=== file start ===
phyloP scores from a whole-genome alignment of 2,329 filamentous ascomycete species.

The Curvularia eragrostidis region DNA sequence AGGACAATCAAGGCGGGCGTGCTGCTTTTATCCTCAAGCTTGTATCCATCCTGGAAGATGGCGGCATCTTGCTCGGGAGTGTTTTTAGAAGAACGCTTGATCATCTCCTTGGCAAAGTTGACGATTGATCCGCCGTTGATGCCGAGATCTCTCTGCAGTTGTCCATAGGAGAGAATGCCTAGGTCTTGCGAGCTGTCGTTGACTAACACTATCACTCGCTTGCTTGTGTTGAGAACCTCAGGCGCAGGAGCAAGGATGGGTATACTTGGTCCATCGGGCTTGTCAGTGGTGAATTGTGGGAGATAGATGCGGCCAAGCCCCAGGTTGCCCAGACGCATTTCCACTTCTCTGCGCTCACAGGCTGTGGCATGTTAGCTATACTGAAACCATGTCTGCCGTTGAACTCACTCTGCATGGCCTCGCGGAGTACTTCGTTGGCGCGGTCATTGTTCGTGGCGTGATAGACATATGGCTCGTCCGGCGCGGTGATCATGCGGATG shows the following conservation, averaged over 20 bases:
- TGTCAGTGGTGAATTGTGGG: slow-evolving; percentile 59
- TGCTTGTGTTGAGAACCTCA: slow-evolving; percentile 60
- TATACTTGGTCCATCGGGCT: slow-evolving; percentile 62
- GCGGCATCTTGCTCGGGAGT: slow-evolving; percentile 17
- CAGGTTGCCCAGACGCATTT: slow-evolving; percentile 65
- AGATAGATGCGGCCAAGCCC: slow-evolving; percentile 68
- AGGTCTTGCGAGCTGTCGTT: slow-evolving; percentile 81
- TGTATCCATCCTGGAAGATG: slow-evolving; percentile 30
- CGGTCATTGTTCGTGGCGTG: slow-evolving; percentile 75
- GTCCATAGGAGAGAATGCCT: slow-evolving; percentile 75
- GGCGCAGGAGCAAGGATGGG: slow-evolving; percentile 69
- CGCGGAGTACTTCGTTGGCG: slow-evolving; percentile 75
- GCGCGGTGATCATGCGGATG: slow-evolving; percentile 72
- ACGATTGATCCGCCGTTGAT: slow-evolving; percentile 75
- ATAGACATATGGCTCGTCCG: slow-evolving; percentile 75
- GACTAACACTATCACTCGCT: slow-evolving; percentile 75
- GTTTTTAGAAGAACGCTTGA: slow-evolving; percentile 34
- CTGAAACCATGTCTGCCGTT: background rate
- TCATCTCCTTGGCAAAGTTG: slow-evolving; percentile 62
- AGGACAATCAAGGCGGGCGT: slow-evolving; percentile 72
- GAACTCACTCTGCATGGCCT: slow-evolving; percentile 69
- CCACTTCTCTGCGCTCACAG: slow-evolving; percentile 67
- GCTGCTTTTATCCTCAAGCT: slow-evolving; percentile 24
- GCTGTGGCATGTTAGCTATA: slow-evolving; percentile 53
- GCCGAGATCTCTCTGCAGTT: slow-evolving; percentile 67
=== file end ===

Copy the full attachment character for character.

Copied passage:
phyloP scores from a whole-genome alignment of 2,329 filamentous ascomycete species.

The Curvularia eragrostidis region DNA sequence AGGACAATCAAGGCGGGCGTGCTGCTTTTATCCTCAAGCTTGTATCCATCCTGGAAGATGGCGGCATCTTGCTCGGGAGTGTTTTTAGAAGAACGCTTGATCATCTCCTTGGCAAAGTTGACGATTGATCCGCCGTTGATGCCGAGATCTCTCTGCAGTTGTCCATAGGAGAGAATGCCTAGGTCTTGCGAGCTGTCGTTGACTAACACTATCACTCGCTTGCTTGTGTTGAGAACCTCAGGCGCAGGAGCAAGGATGGGTATACTTGGTCCATCGGGCTTGTCAGTGGTGAATTGTGGGAGATAGATGCGGCCAAGCCCCAGGTTGCCCAGACGCATTTCCACTTCTCTGCGCTCACAGGCTGTGGCATGTTAGCTATACTGAAACCATGTCTGCCGTTGAACTCACTCTGCATGGCCTCGCGGAGTACTTCGTTGGCGCGGTCATTGTTCGTGGCGTGATAGACATATGGCTCGTCCGGCGCGGTGATCATGCGGATG shows the following conservation, averaged over 20 bases:
- TGTCAGTGGTGAATTGTGGG: slow-evolving; percentile 59
- TGCTTGTGTTGAGAACCTCA: slow-evolving; percentile 60
- TATACTTGGTCCATCGGGCT: slow-evolving; percentile 62
- GCGGCATCTTGCTCGGGAGT: slow-evolving; percentile 17
- CAGGTTGCCCAGACGCATTT: slow-evolving; percentile 65
- AGATAGATGCGGCCAAGCCC: slow-evolving; percentile 68
- AGGTCTTGCGAGCTGTCGTT: slow-evolving; percentile 81
- TGTATCCATCCTGGAAGATG: slow-evolving; percentile 30
- CGGTCATTGTTCGTGGCGTG: slow-evolving; percentile 75
- GTCCATAGGAGAGAATGCCT: slow-evolving; percentile 75
- GGCGCAGGAGCAAGGATGGG: slow-evolving; percentile 69
- CGCGGAGTACTTCGTTGGCG: slow-evolving; percentile 75
- GCGCGGTGATCATGCGGATG: slow-evolving; percentile 72
- ACGATTGATCCGCCGTTGAT: slow-evolving; percentile 75
- ATAGACATATGGCTCGTCCG: slow-evolving; percentile 75
- GACTAACACTATCACTCGCT: slow-evolving; percentile 75
- GTTTTTAGAAGAACGCTTGA: slow-evolving; percentile 34
- CTGAAACCATGTCTGCCGTT: background rate
- TCATCTCCTTGGCAAAGTTG: slow-evolving; percentile 62
- AGGACAATCAAGGCGGGCGT: slow-evolving; percentile 72
- GAACTCACTCTGCATGGCCT: slow-evolving; percentile 69
- CCACTTCTCTGCGCTCACAG: slow-evolving; percentile 67
- GCTGCTTTTATCCTCAAGCT: slow-evolving; percentile 24
- GCTGTGGCATGTTAGCTATA: slow-evolving; percentile 53
- GCCGAGATCTCTCTGCAGTT: slow-evolving; percentile 67